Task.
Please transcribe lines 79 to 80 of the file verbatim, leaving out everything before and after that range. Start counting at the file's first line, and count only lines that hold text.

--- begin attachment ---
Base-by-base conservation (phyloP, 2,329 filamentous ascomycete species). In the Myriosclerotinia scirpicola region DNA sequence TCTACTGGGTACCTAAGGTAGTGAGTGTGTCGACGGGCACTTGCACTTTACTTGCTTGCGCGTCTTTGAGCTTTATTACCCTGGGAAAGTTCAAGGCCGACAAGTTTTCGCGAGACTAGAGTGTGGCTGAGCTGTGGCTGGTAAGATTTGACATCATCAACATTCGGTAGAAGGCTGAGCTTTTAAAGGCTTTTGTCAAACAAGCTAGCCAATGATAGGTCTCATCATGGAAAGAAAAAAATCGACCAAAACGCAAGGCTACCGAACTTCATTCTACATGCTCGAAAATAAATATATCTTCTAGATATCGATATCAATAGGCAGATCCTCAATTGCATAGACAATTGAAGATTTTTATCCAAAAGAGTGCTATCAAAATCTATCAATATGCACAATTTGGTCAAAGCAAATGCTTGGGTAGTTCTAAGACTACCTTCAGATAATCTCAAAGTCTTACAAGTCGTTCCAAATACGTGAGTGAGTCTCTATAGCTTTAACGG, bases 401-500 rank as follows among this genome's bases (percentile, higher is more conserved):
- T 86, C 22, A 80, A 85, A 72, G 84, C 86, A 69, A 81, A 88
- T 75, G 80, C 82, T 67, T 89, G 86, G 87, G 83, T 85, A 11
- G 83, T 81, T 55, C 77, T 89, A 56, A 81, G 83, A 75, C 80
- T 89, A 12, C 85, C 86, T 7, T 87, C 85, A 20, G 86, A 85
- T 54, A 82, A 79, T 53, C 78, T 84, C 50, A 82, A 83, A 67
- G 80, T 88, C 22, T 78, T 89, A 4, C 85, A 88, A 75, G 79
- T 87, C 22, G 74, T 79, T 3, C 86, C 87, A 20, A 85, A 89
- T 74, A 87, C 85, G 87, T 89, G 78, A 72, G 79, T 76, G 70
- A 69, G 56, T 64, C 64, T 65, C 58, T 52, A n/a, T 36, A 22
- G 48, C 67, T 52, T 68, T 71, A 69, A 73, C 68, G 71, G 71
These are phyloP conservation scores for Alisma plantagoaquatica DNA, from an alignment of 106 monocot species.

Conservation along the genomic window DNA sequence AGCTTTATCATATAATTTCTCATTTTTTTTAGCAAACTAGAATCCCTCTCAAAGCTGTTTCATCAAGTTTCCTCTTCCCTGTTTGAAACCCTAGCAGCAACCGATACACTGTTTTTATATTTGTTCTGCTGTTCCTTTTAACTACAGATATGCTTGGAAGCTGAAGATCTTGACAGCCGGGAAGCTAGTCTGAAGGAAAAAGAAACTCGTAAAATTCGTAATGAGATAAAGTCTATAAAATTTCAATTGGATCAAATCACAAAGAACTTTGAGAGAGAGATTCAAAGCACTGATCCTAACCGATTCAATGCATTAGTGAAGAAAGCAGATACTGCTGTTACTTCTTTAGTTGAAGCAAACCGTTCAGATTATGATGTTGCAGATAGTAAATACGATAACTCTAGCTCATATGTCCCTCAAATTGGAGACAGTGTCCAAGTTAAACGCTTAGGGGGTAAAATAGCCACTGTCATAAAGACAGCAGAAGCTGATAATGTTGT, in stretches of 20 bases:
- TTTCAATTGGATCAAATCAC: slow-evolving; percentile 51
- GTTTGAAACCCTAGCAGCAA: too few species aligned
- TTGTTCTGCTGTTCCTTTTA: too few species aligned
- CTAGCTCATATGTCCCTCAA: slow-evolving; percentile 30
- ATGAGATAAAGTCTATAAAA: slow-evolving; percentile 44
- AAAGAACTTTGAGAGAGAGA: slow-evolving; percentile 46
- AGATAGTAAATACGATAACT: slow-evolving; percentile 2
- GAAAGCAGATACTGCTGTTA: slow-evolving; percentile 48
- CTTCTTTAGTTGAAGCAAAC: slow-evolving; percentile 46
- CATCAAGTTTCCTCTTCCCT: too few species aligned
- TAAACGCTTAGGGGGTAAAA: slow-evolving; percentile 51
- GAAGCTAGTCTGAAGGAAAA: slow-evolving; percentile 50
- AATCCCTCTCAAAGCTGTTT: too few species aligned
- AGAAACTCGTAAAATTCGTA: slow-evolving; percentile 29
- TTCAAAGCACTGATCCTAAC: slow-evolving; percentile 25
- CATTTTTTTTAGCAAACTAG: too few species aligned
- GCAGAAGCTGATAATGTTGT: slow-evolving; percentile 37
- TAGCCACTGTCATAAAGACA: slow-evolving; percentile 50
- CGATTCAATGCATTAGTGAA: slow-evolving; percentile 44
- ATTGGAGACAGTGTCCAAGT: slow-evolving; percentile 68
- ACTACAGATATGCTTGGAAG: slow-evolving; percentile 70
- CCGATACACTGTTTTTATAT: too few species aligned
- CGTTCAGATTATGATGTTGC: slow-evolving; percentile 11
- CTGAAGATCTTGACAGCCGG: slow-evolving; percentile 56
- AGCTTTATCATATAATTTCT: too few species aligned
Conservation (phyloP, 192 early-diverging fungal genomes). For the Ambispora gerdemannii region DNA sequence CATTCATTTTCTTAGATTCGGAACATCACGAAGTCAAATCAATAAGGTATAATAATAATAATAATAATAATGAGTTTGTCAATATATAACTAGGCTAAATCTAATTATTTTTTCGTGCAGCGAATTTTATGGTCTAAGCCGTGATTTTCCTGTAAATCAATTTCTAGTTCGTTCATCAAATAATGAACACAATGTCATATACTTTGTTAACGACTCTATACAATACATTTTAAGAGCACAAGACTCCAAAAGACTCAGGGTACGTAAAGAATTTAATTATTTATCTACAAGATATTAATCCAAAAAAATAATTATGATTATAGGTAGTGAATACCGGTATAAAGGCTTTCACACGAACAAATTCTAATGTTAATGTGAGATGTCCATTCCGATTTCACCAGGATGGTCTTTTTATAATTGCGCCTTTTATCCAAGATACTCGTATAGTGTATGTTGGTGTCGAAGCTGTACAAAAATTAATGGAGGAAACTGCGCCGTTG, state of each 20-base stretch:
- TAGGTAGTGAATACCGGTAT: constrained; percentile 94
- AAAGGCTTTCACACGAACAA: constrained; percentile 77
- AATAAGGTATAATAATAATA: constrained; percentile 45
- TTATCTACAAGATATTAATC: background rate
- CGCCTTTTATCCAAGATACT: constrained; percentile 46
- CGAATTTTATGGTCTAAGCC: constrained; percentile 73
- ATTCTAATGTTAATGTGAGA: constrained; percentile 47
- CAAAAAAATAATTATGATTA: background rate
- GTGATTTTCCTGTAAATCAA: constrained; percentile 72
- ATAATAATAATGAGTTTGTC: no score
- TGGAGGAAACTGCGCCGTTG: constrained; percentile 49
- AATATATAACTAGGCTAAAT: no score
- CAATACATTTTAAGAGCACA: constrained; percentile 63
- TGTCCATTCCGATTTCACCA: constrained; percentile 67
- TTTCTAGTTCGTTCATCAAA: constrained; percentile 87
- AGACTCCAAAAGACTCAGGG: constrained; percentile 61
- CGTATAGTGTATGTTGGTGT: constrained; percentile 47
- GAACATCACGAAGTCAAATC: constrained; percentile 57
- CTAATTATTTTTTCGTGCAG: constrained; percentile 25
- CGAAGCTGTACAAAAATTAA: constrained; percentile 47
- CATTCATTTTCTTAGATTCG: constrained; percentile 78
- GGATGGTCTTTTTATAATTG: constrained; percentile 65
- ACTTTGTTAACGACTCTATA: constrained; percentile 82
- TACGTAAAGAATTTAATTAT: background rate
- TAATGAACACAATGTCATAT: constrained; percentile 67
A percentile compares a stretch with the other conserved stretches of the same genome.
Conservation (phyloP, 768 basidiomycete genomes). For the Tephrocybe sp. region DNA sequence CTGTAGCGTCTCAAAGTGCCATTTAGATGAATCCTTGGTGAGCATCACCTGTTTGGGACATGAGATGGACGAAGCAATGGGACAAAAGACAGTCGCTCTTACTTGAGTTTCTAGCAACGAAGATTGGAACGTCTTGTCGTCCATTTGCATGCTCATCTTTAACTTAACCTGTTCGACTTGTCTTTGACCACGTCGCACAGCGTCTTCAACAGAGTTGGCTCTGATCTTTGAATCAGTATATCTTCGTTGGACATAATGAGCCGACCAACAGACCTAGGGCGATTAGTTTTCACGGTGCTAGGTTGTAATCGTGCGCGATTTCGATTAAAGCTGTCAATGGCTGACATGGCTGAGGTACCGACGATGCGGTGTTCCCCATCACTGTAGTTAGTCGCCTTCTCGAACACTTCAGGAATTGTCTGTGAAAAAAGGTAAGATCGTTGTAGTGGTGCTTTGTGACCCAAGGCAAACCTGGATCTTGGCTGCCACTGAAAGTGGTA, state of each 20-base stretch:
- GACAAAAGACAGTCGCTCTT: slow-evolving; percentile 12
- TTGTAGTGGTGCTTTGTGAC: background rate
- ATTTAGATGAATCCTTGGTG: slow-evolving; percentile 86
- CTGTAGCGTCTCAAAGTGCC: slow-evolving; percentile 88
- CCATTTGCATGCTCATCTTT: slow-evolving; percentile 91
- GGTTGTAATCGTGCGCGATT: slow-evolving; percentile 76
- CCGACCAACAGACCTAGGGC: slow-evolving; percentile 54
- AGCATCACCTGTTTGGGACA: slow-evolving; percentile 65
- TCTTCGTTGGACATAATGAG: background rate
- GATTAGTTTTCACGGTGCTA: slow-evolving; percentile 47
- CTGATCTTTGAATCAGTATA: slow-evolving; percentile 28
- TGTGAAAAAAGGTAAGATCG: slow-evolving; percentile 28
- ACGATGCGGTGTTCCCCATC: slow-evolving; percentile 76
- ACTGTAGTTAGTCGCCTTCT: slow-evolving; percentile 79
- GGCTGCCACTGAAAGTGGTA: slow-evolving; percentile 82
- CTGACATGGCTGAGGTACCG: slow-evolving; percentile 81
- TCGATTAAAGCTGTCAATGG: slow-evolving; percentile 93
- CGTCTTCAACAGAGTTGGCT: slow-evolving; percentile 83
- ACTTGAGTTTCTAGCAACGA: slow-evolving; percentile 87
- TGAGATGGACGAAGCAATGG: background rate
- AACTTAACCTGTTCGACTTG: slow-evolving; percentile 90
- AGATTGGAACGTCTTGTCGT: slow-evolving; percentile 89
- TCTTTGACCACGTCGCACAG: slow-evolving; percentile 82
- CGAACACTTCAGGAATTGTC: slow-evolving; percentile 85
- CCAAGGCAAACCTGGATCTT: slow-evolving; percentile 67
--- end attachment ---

- ACGATGCGGTGTTCCCCATC: slow-evolving; percentile 76
- ACTGTAGTTAGTCGCCTTCT: slow-evolving; percentile 79